New Defender's Study Bible Notes
15:1 another sign in heaven. This is the third great “sign” seen by John in heaven (see Revelation 12:1, 3), enabling him to look forward to the glorious future after the final series of judgments have cleansed the earth.
15:1 seven last plagues. Since this is specifically said to be a sign, the seven angels must be symbolic, representing all the angelic host, who eagerly anticipate the complete takeover of His inheritance by the Lamb, and who are thus ready to send the seven last plagues on the earth. Note that these are the last plagues, not just a parallel repetition of the seven seal judgments and the seven trumpet judgments. The seventh seal introduces the seven trumpets and the seventh trumpet encompasses the seven vials of wrath, with the seven last plagues.
15:2 gotten the victory. The heavenly sign pictures the overcomers (Revelation 12:11) of the great tribulation (also see Revelation 7:14), the last 3½ years under the absolute rule of the beast. Most of these will be martyred, then eventually resurrected and raptured to join the saints of earlier ages, probably at the end of the tribulation, and this presumably is the assembly shown to John in the sign.
15:3 song of the Lamb. “The song of Moses” (Exodus 15:1) celebrated the ancient deliverance of the people of God by the Red Sea, just as Noah had been delivered very long ago by the great flood. The song of the Lamb (Revelation 5:9) similarly celebrated the imminent deliverance of the whole world by the Lamb, whose death and resurrection was the price of the world’s redemption from its captivity by Satan. This redemption is symbolized by the waters of baptism (compare I Corinthians 10:1-2; I Peter 3:18-22; Romans 6:3-4). In the eternal earth there will be “no more sea” (Revelation 21:1), but there will always be a remembrance of these great deliverances, and this will be memorialized by the crystal sea at the heavenly throne (Revelation 15:2).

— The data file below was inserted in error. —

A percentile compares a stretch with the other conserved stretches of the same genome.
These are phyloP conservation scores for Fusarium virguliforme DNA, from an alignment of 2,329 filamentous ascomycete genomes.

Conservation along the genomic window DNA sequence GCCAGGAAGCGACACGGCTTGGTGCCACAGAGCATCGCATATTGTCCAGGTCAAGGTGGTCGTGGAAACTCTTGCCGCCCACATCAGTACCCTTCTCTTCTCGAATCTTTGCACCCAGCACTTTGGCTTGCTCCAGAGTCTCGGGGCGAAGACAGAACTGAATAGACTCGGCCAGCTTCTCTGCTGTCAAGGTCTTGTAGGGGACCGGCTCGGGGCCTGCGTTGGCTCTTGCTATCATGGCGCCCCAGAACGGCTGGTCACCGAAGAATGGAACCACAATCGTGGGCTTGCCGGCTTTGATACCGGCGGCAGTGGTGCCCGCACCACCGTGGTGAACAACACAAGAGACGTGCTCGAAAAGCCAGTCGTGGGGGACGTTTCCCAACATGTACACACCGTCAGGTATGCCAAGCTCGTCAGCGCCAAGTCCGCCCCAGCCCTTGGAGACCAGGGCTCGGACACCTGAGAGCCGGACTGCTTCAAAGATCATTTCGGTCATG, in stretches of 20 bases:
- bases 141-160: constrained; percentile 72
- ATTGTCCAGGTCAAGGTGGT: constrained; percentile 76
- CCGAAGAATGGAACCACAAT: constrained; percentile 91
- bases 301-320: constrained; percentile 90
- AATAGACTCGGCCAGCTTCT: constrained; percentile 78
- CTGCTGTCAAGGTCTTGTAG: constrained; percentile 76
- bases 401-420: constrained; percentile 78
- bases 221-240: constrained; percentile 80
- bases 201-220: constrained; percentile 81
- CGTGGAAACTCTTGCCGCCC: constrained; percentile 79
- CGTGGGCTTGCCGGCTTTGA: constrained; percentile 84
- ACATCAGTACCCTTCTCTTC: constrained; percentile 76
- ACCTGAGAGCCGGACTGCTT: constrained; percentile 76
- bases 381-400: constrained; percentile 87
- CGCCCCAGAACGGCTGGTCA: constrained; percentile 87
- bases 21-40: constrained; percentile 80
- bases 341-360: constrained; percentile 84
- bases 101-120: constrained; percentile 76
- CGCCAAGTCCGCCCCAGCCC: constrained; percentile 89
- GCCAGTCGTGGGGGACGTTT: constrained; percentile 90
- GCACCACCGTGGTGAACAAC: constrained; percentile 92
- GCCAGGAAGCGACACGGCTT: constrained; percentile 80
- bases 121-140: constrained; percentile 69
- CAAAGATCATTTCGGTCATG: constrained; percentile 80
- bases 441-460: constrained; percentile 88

15:3 King of saints. Although some manuscripts read “king of nations” or “king of ages” here, the weight of textual evidence favors “King of saints,” and this is more appropriate in the context. The victorious Lamb is recognized as King of all His saints, whether from the pre-Flood world, the chosen people Israel, the church age, or finally from the time of the tribulation.
15:5 after that I looked. The “sign” has now vanished from John’s sight and he looks once more at the heavenly temple which is opened again (or, perhaps, still—note Revelation 11:19). The same angels he had seen in the sign now emerge from the temple, dressed as priests with golden girdles (Leviticus 16:4), ready to administer the seven last plagues on the earth.
15:7 seven golden vials. The Greek word here is phiale, from which we get “vial.” Some translators render it “bowl,” others by “censer.” The exact form of the container is unknown, though it might even be thought of as a large urn, overflowing with God’s long restrained wrath.
15:7 for ever and ever. This phrase “for ever and ever” occurs twenty-one times in the book of Revelation, seventeen of which stress the uniquely eternal nature of God. Three times it refers to the never-ending punishment of the ungodly. Once, in its final occurrence, it refers to the never-ending blessedness of the redeemed. “The Lord God giveth them light: and they shall reign for ever and ever” (Revelation 22:5).
15:8 glory of God. This must be the shekinah glory cloud, indicating the presence of God. It had similarly filled the ancient tabernacle and also the Solominic temple when they had first been dedicated to the Lord (Exodus 40:34; I Kings 8:10, 11).